Motivations are very comparable to emotions since they have a huge impact on the relationship between the environment and an individual. The ability to regulate and control emotions heavily depends on certain things such as age (Burr et al., 2021). However, motivations vary from emotions in that they are more linked to the actions and the intended goal to be achieved. One major characteristic of motivated action is the fact that it will always lead to a rewarding goal. Therefore, the motivation for any particular performance is that it is rewarding even before the plan is enforced. A reward is usually used to define an event that promotes the rate of certain behavior.
Emotions play a huge role in the life of an individual as they affect how an individual relates with others. Particularly, emotions have a strong influence on controlling the selectivity of attention and motivating every behavior and action people make. For instance, influencers and advertisers use emotions to persuade others to purchase their products. This is because they invoke fear to persuade others to buy from them. On the other hand, motivation for a certain behavior is usually based on a desire to achieve something. Most of these desires are extrinsic such as the desire to have good grades in school or to be promoted in the workplace. Nowadays, the motivation for any kind of behavior is usually extrinsic as it solely focuses on an outside reward. Individuals who are extrinsically motivated will always perform a certain behavior even if the action itself is not rewarding. For instance, doing a job that is not enjoyable to receive a wage is an example of extrinsic motivation.
Motivations are connected to emotions in such a way that they serve to describe the relationship between the environment and the individual. Emotions can keep a person motivated in performing a certain action or in achieving a goal. On the other hand, intrinsic motivation involves performing an activity for the purposes of its inherent satisfaction instead of some other separable consequences. When a person is intrinsically motivated, they will act for the fun of it rather than the consequences it will bring such as pressure or rewards. Some other people are motivated by the subjective value which is influenced by the physical rewards such as the delay or probability of something, preferences, and also magnitude.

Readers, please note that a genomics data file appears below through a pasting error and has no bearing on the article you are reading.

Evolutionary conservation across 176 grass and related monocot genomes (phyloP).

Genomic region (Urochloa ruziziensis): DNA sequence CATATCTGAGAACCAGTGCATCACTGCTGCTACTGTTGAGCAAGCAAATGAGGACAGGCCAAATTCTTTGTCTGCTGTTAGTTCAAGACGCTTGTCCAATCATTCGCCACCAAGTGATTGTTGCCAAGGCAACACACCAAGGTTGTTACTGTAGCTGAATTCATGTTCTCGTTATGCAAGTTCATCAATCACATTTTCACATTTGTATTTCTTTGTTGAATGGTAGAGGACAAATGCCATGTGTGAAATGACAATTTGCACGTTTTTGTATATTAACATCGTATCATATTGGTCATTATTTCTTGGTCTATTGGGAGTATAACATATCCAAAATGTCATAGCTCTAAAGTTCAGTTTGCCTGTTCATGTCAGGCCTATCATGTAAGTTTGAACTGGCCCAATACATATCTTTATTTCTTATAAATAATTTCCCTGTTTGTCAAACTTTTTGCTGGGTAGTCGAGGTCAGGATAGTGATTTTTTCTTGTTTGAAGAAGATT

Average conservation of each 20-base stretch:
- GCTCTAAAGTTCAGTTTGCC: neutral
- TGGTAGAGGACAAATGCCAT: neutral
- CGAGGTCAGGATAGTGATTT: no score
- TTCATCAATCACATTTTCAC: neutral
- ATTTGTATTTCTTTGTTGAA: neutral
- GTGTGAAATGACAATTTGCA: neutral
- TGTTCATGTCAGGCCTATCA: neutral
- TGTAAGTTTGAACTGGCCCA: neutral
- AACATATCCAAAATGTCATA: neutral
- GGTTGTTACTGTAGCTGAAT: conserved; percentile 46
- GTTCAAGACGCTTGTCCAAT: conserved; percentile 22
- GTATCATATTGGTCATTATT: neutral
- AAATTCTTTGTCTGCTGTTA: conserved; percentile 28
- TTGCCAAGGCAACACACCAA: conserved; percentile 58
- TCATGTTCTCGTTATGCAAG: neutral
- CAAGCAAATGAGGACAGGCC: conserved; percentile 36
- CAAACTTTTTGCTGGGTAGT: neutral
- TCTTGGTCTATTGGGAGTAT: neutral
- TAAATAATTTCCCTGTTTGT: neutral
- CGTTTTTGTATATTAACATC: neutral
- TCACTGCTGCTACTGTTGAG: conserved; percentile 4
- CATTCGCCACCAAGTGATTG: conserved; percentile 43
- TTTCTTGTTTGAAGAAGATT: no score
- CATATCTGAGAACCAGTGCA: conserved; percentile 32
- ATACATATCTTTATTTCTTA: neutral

Generally, emotions greatly affect what and how we view things. For instance, the fear of losing a job keeps many people motivated even if the job is not rewarding as it should be. This is because fear affects the ability to see the goal-directed desires, low-level visual processes, and the sad moods that change the ability to visual illusions. It shows how emotions and motivations are connected and also how they have a huge impact on how we see things. Moreover, about neuroscience, the limbic system is responsible for the expression of all the emotions in human beings and other automatic functions in the body. The limbic system produces various emotions and motivations such as sadness, pleasure, fear, and anger that make people behave differently.
In conclusion, the motivation amongst the employees of a certain company is very important. It proves the benefits of motivation in all individual employees together with the organization. An organization without the right kind of motivation and emotional intelligence is less likely to thrive and attain a competitive advantage. In week 3 addition, organizations should acknowledge the importance of extrinsic motivation, intrinsic motivation, and subjective emotional context so as to achieve their goals (Rigby et al., 2018). Moreover, an individual should have intrinsic and subjective emotional context for them to be motivated to achieve a goal.
Burr, D. A., Castrellon, J. J., Zald, D. H., & Samanez-Larkin, G. R. (2021). Emotion dynamics across adulthood in everyday life: Older adults are more emotionally stable and better at regulating desires. Emotion, 21(3), 453.
Rigby, C. S., & Ryan, R. M. (2018). Self-determination theory in human resource development: New directions and practical considerations. Advances in Developing Human Resources, 20(2), 133-147.